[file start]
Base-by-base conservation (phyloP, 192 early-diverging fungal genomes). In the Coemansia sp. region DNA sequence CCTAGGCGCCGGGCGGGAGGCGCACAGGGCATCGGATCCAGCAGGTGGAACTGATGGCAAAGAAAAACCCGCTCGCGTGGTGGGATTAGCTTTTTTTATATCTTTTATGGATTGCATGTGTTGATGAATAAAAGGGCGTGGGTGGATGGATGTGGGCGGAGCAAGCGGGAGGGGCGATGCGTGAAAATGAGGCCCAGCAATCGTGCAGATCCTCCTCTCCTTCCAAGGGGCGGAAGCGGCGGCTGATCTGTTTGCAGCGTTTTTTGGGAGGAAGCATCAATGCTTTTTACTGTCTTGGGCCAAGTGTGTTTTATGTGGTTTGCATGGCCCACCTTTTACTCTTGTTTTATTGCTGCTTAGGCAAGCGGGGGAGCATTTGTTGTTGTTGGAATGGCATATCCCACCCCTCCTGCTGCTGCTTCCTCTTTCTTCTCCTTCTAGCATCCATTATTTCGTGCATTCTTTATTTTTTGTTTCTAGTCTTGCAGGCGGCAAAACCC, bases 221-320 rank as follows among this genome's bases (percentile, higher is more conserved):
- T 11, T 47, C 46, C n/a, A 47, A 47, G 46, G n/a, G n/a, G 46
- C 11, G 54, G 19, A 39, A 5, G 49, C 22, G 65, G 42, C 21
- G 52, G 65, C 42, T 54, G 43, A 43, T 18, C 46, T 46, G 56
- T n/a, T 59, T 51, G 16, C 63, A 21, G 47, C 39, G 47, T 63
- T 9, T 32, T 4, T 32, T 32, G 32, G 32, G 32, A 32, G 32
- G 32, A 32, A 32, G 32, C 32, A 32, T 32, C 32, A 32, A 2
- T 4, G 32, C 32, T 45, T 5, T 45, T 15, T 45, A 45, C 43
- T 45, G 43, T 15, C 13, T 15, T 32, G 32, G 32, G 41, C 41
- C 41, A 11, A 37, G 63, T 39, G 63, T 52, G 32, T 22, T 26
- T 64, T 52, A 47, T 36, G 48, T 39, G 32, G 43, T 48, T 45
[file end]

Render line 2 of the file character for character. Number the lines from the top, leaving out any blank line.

- T 11, T 47, C 46, C n/a, A 47, A 47, G 46, G n/a, G n/a, G 46